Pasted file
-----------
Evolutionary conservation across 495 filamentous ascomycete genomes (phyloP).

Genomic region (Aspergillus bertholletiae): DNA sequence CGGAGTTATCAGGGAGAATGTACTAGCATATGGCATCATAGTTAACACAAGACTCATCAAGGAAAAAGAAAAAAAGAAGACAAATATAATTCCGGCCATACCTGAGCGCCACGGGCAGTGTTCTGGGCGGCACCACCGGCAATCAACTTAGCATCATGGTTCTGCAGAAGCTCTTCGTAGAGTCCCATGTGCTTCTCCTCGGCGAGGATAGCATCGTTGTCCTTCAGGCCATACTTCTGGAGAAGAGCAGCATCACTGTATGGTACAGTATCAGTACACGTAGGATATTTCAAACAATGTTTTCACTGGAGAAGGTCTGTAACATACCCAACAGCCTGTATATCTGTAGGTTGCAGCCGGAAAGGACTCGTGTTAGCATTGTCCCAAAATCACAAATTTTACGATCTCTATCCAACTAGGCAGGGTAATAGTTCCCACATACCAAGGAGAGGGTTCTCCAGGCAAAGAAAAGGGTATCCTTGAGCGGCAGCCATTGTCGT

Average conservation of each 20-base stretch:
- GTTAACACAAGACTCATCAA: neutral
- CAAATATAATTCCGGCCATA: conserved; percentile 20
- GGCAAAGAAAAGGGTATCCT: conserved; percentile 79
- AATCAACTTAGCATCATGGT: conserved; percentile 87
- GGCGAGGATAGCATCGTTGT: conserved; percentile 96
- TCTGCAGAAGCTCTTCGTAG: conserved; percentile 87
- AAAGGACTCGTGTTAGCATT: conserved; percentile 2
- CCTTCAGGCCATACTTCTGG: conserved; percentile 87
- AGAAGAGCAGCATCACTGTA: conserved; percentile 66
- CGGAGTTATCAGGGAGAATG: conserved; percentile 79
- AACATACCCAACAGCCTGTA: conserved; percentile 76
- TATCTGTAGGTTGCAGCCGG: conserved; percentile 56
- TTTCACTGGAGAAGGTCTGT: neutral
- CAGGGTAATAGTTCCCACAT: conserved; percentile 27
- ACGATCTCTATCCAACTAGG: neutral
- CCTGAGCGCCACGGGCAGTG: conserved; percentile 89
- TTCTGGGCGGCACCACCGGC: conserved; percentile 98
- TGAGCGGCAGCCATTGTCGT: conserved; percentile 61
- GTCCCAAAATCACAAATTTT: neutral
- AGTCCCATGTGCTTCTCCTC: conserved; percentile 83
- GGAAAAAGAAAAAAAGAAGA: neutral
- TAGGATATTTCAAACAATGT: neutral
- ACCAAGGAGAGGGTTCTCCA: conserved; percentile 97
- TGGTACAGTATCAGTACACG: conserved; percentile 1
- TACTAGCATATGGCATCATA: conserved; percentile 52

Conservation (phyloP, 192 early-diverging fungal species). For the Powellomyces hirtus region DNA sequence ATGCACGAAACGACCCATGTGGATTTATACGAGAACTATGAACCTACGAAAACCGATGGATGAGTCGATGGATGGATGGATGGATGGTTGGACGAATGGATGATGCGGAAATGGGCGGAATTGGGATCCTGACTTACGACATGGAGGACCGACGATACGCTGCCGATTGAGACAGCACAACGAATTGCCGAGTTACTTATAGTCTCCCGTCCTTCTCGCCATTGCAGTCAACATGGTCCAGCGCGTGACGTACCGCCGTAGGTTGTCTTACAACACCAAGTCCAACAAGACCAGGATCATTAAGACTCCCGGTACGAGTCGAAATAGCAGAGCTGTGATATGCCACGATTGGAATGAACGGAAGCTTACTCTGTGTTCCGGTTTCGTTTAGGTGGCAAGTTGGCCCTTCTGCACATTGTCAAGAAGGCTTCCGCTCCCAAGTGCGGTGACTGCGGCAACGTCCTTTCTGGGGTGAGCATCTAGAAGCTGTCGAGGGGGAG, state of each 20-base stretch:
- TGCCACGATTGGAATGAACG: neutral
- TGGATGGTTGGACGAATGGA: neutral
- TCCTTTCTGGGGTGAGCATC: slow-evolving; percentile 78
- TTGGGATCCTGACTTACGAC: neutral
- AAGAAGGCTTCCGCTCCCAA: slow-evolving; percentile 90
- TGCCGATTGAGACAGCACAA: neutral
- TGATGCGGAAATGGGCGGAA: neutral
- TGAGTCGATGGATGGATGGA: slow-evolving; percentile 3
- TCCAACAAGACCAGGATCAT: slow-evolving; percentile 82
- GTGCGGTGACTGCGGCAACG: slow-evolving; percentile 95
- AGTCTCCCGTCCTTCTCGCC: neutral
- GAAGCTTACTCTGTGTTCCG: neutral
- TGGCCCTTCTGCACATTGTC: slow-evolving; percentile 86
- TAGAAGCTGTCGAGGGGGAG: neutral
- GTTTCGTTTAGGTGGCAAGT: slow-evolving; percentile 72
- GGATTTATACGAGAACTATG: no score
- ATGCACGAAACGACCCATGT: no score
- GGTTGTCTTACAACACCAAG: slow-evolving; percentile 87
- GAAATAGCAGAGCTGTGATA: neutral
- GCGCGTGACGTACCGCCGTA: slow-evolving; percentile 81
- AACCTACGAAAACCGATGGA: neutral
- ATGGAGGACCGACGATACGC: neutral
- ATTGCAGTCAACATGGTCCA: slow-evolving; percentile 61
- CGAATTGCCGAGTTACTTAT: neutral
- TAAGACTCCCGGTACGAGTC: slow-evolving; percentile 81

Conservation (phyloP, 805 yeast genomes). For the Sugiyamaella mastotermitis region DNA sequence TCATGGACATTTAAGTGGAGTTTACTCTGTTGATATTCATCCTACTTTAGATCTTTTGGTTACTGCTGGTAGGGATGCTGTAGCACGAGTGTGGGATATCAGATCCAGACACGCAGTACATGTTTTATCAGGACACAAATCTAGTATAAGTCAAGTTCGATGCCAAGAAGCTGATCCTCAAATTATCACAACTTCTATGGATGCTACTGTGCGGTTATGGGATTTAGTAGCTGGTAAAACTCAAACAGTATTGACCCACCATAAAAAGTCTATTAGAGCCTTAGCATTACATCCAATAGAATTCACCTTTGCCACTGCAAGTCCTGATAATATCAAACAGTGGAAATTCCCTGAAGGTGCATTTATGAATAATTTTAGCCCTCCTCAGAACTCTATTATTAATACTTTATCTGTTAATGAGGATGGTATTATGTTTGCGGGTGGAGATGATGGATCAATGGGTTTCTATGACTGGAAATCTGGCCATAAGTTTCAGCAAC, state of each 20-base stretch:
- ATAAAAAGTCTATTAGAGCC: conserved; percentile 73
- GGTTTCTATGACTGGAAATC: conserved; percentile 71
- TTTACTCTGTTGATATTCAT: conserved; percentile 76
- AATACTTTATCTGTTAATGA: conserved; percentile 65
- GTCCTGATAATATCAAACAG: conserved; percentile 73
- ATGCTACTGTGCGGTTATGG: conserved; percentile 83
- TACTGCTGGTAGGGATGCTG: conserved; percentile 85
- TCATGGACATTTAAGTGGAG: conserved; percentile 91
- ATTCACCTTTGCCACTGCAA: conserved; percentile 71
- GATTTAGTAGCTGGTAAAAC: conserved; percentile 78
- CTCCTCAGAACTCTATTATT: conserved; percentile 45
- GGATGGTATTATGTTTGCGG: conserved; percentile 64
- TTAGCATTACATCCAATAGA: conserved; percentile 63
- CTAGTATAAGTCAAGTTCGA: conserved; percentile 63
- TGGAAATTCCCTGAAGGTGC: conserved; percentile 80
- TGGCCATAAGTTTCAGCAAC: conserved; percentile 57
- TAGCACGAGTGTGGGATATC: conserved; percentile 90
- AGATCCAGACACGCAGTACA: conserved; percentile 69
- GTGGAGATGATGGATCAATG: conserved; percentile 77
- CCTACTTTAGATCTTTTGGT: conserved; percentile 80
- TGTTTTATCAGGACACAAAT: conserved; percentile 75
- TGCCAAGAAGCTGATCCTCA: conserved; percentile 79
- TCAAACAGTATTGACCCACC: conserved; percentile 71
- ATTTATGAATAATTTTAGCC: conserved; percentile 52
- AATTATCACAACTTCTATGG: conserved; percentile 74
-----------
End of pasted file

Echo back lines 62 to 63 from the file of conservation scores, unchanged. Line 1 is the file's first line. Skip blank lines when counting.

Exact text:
- TACTGCTGGTAGGGATGCTG: conserved; percentile 85
- TCATGGACATTTAAGTGGAG: conserved; percentile 91